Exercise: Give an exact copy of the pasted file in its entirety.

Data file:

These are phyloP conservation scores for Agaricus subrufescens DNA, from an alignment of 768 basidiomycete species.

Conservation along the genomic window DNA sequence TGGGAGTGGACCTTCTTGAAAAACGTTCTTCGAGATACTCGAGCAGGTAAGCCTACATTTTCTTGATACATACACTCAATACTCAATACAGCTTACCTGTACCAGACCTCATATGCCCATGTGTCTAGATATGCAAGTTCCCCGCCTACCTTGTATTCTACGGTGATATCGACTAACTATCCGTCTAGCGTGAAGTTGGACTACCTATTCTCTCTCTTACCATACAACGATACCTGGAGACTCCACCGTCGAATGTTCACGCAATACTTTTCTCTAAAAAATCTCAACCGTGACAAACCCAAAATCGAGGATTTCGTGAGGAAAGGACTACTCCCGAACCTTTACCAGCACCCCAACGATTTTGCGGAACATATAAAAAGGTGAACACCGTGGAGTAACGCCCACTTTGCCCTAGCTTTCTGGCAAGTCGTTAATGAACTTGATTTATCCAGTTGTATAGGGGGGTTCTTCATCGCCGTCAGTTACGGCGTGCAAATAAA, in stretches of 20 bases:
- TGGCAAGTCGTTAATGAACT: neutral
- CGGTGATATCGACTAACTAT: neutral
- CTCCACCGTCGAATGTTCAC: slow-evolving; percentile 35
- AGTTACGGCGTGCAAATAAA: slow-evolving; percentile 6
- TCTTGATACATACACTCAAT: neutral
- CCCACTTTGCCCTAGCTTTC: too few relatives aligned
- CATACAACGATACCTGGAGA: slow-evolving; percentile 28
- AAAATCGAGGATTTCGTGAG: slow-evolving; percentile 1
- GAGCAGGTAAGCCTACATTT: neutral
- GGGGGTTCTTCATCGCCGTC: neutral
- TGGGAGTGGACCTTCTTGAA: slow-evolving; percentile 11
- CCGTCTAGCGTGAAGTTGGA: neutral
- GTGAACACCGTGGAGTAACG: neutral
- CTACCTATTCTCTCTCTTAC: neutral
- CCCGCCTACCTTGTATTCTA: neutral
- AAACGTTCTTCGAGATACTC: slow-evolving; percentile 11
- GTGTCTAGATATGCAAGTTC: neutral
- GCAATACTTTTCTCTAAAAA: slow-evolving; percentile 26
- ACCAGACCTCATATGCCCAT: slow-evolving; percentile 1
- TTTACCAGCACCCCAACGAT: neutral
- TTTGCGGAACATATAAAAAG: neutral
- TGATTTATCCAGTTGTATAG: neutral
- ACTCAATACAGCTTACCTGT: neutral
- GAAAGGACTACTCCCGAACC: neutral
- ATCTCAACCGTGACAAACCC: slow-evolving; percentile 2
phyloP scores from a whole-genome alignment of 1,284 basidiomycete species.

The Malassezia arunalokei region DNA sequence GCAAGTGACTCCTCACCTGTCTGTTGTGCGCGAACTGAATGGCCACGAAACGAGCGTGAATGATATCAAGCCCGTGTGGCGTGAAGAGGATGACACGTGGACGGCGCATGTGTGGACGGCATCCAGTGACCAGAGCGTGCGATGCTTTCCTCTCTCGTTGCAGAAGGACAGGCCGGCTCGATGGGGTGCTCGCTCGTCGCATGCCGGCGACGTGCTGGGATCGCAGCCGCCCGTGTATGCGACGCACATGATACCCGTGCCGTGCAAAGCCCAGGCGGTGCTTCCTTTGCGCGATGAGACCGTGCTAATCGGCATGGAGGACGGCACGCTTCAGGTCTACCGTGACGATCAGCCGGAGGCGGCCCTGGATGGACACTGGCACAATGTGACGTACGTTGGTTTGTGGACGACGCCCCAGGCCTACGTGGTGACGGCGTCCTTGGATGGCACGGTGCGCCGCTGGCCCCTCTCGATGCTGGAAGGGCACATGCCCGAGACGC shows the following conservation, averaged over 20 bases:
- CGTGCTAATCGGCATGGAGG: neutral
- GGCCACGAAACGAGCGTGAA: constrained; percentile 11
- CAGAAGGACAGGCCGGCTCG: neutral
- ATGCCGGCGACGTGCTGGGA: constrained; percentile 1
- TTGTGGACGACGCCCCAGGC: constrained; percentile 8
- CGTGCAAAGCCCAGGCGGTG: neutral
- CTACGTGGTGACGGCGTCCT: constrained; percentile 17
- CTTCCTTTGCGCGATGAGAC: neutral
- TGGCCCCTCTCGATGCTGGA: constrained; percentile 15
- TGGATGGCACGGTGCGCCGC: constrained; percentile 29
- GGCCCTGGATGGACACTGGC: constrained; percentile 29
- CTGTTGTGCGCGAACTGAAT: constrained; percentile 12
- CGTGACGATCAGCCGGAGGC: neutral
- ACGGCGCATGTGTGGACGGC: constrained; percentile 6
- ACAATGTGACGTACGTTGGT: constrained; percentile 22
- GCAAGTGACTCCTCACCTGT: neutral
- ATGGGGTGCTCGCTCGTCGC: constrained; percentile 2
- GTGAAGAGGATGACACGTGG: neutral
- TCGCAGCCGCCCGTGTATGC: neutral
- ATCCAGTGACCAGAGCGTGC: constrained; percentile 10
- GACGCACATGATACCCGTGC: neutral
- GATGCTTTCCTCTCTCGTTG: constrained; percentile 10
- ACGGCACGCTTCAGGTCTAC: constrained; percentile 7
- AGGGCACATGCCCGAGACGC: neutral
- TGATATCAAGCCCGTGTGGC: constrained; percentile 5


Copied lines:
These are phyloP conservation scores for Agaricus subrufescens DNA, from an alignment of 768 basidiomycete species.

Conservation along the genomic window DNA sequence TGGGAGTGGACCTTCTTGAAAAACGTTCTTCGAGATACTCGAGCAGGTAAGCCTACATTTTCTTGATACATACACTCAATACTCAATACAGCTTACCTGTACCAGACCTCATATGCCCATGTGTCTAGATATGCAAGTTCCCCGCCTACCTTGTATTCTACGGTGATATCGACTAACTATCCGTCTAGCGTGAAGTTGGACTACCTATTCTCTCTCTTACCATACAACGATACCTGGAGACTCCACCGTCGAATGTTCACGCAATACTTTTCTCTAAAAAATCTCAACCGTGACAAACCCAAAATCGAGGATTTCGTGAGGAAAGGACTACTCCCGAACCTTTACCAGCACCCCAACGATTTTGCGGAACATATAAAAAGGTGAACACCGTGGAGTAACGCCCACTTTGCCCTAGCTTTCTGGCAAGTCGTTAATGAACTTGATTTATCCAGTTGTATAGGGGGGTTCTTCATCGCCGTCAGTTACGGCGTGCAAATAAA, in stretches of 20 bases:
- TGGCAAGTCGTTAATGAACT: neutral
- CGGTGATATCGACTAACTAT: neutral
- CTCCACCGTCGAATGTTCAC: slow-evolving; percentile 35
- AGTTACGGCGTGCAAATAAA: slow-evolving; percentile 6
- TCTTGATACATACACTCAAT: neutral
- CCCACTTTGCCCTAGCTTTC: too few relatives aligned
- CATACAACGATACCTGGAGA: slow-evolving; percentile 28
- AAAATCGAGGATTTCGTGAG: slow-evolving; percentile 1
- GAGCAGGTAAGCCTACATTT: neutral
- GGGGGTTCTTCATCGCCGTC: neutral
- TGGGAGTGGACCTTCTTGAA: slow-evolving; percentile 11
- CCGTCTAGCGTGAAGTTGGA: neutral
- GTGAACACCGTGGAGTAACG: neutral
- CTACCTATTCTCTCTCTTAC: neutral
- CCCGCCTACCTTGTATTCTA: neutral
- AAACGTTCTTCGAGATACTC: slow-evolving; percentile 11
- GTGTCTAGATATGCAAGTTC: neutral
- GCAATACTTTTCTCTAAAAA: slow-evolving; percentile 26
- ACCAGACCTCATATGCCCAT: slow-evolving; percentile 1
- TTTACCAGCACCCCAACGAT: neutral
- TTTGCGGAACATATAAAAAG: neutral
- TGATTTATCCAGTTGTATAG: neutral
- ACTCAATACAGCTTACCTGT: neutral
- GAAAGGACTACTCCCGAACC: neutral
- ATCTCAACCGTGACAAACCC: slow-evolving; percentile 2
phyloP scores from a whole-genome alignment of 1,284 basidiomycete species.

The Malassezia arunalokei region DNA sequence GCAAGTGACTCCTCACCTGTCTGTTGTGCGCGAACTGAATGGCCACGAAACGAGCGTGAATGATATCAAGCCCGTGTGGCGTGAAGAGGATGACACGTGGACGGCGCATGTGTGGACGGCATCCAGTGACCAGAGCGTGCGATGCTTTCCTCTCTCGTTGCAGAAGGACAGGCCGGCTCGATGGGGTGCTCGCTCGTCGCATGCCGGCGACGTGCTGGGATCGCAGCCGCCCGTGTATGCGACGCACATGATACCCGTGCCGTGCAAAGCCCAGGCGGTGCTTCCTTTGCGCGATGAGACCGTGCTAATCGGCATGGAGGACGGCACGCTTCAGGTCTACCGTGACGATCAGCCGGAGGCGGCCCTGGATGGACACTGGCACAATGTGACGTACGTTGGTTTGTGGACGACGCCCCAGGCCTACGTGGTGACGGCGTCCTTGGATGGCACGGTGCGCCGCTGGCCCCTCTCGATGCTGGAAGGGCACATGCCCGAGACGC shows the following conservation, averaged over 20 bases:
- CGTGCTAATCGGCATGGAGG: neutral
- GGCCACGAAACGAGCGTGAA: constrained; percentile 11
- CAGAAGGACAGGCCGGCTCG: neutral
- ATGCCGGCGACGTGCTGGGA: constrained; percentile 1
- TTGTGGACGACGCCCCAGGC: constrained; percentile 8
- CGTGCAAAGCCCAGGCGGTG: neutral
- CTACGTGGTGACGGCGTCCT: constrained; percentile 17
- CTTCCTTTGCGCGATGAGAC: neutral
- TGGCCCCTCTCGATGCTGGA: constrained; percentile 15
- TGGATGGCACGGTGCGCCGC: constrained; percentile 29
- GGCCCTGGATGGACACTGGC: constrained; percentile 29
- CTGTTGTGCGCGAACTGAAT: constrained; percentile 12
- CGTGACGATCAGCCGGAGGC: neutral
- ACGGCGCATGTGTGGACGGC: constrained; percentile 6
- ACAATGTGACGTACGTTGGT: constrained; percentile 22
- GCAAGTGACTCCTCACCTGT: neutral
- ATGGGGTGCTCGCTCGTCGC: constrained; percentile 2
- GTGAAGAGGATGACACGTGG: neutral
- TCGCAGCCGCCCGTGTATGC: neutral
- ATCCAGTGACCAGAGCGTGC: constrained; percentile 10
- GACGCACATGATACCCGTGC: neutral
- GATGCTTTCCTCTCTCGTTG: constrained; percentile 10
- ACGGCACGCTTCAGGTCTAC: constrained; percentile 7
- AGGGCACATGCCCGAGACGC: neutral
- TGATATCAAGCCCGTGTGGC: constrained; percentile 5